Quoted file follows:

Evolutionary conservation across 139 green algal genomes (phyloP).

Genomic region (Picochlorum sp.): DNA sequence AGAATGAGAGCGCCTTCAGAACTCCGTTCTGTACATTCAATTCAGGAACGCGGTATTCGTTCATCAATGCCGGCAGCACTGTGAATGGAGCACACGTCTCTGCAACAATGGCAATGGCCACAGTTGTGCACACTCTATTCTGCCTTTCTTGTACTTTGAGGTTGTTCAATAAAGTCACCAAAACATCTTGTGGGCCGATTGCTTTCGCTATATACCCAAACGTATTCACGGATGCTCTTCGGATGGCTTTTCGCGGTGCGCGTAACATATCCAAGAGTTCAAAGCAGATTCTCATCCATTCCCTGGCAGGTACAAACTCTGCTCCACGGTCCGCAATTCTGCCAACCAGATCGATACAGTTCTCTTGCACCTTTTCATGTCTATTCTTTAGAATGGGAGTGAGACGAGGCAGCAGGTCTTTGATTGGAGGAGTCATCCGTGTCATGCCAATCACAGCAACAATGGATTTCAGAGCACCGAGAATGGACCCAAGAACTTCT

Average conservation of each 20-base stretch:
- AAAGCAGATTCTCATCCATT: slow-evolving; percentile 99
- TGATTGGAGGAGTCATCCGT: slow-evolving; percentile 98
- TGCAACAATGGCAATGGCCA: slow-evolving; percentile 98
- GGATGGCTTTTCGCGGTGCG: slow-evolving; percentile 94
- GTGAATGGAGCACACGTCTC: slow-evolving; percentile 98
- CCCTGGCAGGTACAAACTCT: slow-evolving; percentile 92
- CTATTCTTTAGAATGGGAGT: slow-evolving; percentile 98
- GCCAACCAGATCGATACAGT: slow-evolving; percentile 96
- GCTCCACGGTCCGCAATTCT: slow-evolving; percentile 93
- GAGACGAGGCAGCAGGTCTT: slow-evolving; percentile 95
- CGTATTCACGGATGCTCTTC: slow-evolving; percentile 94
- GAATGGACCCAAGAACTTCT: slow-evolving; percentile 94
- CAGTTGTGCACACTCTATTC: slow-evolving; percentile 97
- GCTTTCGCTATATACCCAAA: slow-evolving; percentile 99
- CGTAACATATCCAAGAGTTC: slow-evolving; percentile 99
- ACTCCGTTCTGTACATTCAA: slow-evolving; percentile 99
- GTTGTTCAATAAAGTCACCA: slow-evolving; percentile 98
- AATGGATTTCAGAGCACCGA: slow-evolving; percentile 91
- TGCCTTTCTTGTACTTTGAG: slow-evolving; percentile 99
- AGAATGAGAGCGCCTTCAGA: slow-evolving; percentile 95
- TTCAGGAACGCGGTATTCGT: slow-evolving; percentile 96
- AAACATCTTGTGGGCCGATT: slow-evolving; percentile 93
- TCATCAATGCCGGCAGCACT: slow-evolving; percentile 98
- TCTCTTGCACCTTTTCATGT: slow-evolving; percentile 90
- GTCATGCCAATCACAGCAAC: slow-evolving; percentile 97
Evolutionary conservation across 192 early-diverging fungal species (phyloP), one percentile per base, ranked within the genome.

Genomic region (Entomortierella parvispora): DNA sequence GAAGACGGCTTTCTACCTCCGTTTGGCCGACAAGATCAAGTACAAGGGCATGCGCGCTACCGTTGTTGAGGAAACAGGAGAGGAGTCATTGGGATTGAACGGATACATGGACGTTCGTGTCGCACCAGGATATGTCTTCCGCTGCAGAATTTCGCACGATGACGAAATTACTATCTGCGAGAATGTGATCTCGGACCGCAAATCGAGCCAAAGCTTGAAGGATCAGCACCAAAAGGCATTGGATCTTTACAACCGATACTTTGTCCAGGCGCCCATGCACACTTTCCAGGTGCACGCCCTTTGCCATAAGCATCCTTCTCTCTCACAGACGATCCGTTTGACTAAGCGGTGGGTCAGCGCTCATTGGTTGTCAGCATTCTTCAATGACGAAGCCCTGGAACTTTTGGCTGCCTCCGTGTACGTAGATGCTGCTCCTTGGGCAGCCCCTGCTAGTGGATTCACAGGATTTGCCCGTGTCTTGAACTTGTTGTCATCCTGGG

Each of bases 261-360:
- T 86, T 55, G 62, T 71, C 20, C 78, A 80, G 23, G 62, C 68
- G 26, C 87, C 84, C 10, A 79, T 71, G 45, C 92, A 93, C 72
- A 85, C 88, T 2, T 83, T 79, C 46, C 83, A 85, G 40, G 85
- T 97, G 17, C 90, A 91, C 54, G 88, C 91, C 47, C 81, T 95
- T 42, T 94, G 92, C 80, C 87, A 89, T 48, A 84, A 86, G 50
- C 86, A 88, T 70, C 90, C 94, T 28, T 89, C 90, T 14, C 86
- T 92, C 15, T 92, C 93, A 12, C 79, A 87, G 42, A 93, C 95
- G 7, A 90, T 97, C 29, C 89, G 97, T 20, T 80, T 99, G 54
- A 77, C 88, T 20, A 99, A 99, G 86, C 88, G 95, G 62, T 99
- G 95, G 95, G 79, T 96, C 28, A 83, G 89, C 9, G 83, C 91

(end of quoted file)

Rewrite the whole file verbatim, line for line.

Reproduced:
Evolutionary conservation across 139 green algal genomes (phyloP).

Genomic region (Picochlorum sp.): DNA sequence AGAATGAGAGCGCCTTCAGAACTCCGTTCTGTACATTCAATTCAGGAACGCGGTATTCGTTCATCAATGCCGGCAGCACTGTGAATGGAGCACACGTCTCTGCAACAATGGCAATGGCCACAGTTGTGCACACTCTATTCTGCCTTTCTTGTACTTTGAGGTTGTTCAATAAAGTCACCAAAACATCTTGTGGGCCGATTGCTTTCGCTATATACCCAAACGTATTCACGGATGCTCTTCGGATGGCTTTTCGCGGTGCGCGTAACATATCCAAGAGTTCAAAGCAGATTCTCATCCATTCCCTGGCAGGTACAAACTCTGCTCCACGGTCCGCAATTCTGCCAACCAGATCGATACAGTTCTCTTGCACCTTTTCATGTCTATTCTTTAGAATGGGAGTGAGACGAGGCAGCAGGTCTTTGATTGGAGGAGTCATCCGTGTCATGCCAATCACAGCAACAATGGATTTCAGAGCACCGAGAATGGACCCAAGAACTTCT

Average conservation of each 20-base stretch:
- AAAGCAGATTCTCATCCATT: slow-evolving; percentile 99
- TGATTGGAGGAGTCATCCGT: slow-evolving; percentile 98
- TGCAACAATGGCAATGGCCA: slow-evolving; percentile 98
- GGATGGCTTTTCGCGGTGCG: slow-evolving; percentile 94
- GTGAATGGAGCACACGTCTC: slow-evolving; percentile 98
- CCCTGGCAGGTACAAACTCT: slow-evolving; percentile 92
- CTATTCTTTAGAATGGGAGT: slow-evolving; percentile 98
- GCCAACCAGATCGATACAGT: slow-evolving; percentile 96
- GCTCCACGGTCCGCAATTCT: slow-evolving; percentile 93
- GAGACGAGGCAGCAGGTCTT: slow-evolving; percentile 95
- CGTATTCACGGATGCTCTTC: slow-evolving; percentile 94
- GAATGGACCCAAGAACTTCT: slow-evolving; percentile 94
- CAGTTGTGCACACTCTATTC: slow-evolving; percentile 97
- GCTTTCGCTATATACCCAAA: slow-evolving; percentile 99
- CGTAACATATCCAAGAGTTC: slow-evolving; percentile 99
- ACTCCGTTCTGTACATTCAA: slow-evolving; percentile 99
- GTTGTTCAATAAAGTCACCA: slow-evolving; percentile 98
- AATGGATTTCAGAGCACCGA: slow-evolving; percentile 91
- TGCCTTTCTTGTACTTTGAG: slow-evolving; percentile 99
- AGAATGAGAGCGCCTTCAGA: slow-evolving; percentile 95
- TTCAGGAACGCGGTATTCGT: slow-evolving; percentile 96
- AAACATCTTGTGGGCCGATT: slow-evolving; percentile 93
- TCATCAATGCCGGCAGCACT: slow-evolving; percentile 98
- TCTCTTGCACCTTTTCATGT: slow-evolving; percentile 90
- GTCATGCCAATCACAGCAAC: slow-evolving; percentile 97
Evolutionary conservation across 192 early-diverging fungal species (phyloP), one percentile per base, ranked within the genome.

Genomic region (Entomortierella parvispora): DNA sequence GAAGACGGCTTTCTACCTCCGTTTGGCCGACAAGATCAAGTACAAGGGCATGCGCGCTACCGTTGTTGAGGAAACAGGAGAGGAGTCATTGGGATTGAACGGATACATGGACGTTCGTGTCGCACCAGGATATGTCTTCCGCTGCAGAATTTCGCACGATGACGAAATTACTATCTGCGAGAATGTGATCTCGGACCGCAAATCGAGCCAAAGCTTGAAGGATCAGCACCAAAAGGCATTGGATCTTTACAACCGATACTTTGTCCAGGCGCCCATGCACACTTTCCAGGTGCACGCCCTTTGCCATAAGCATCCTTCTCTCTCACAGACGATCCGTTTGACTAAGCGGTGGGTCAGCGCTCATTGGTTGTCAGCATTCTTCAATGACGAAGCCCTGGAACTTTTGGCTGCCTCCGTGTACGTAGATGCTGCTCCTTGGGCAGCCCCTGCTAGTGGATTCACAGGATTTGCCCGTGTCTTGAACTTGTTGTCATCCTGGG

Each of bases 261-360:
- T 86, T 55, G 62, T 71, C 20, C 78, A 80, G 23, G 62, C 68
- G 26, C 87, C 84, C 10, A 79, T 71, G 45, C 92, A 93, C 72
- A 85, C 88, T 2, T 83, T 79, C 46, C 83, A 85, G 40, G 85
- T 97, G 17, C 90, A 91, C 54, G 88, C 91, C 47, C 81, T 95
- T 42, T 94, G 92, C 80, C 87, A 89, T 48, A 84, A 86, G 50
- C 86, A 88, T 70, C 90, C 94, T 28, T 89, C 90, T 14, C 86
- T 92, C 15, T 92, C 93, A 12, C 79, A 87, G 42, A 93, C 95
- G 7, A 90, T 97, C 29, C 89, G 97, T 20, T 80, T 99, G 54
- A 77, C 88, T 20, A 99, A 99, G 86, C 88, G 95, G 62, T 99
- G 95, G 95, G 79, T 96, C 28, A 83, G 89, C 9, G 83, C 91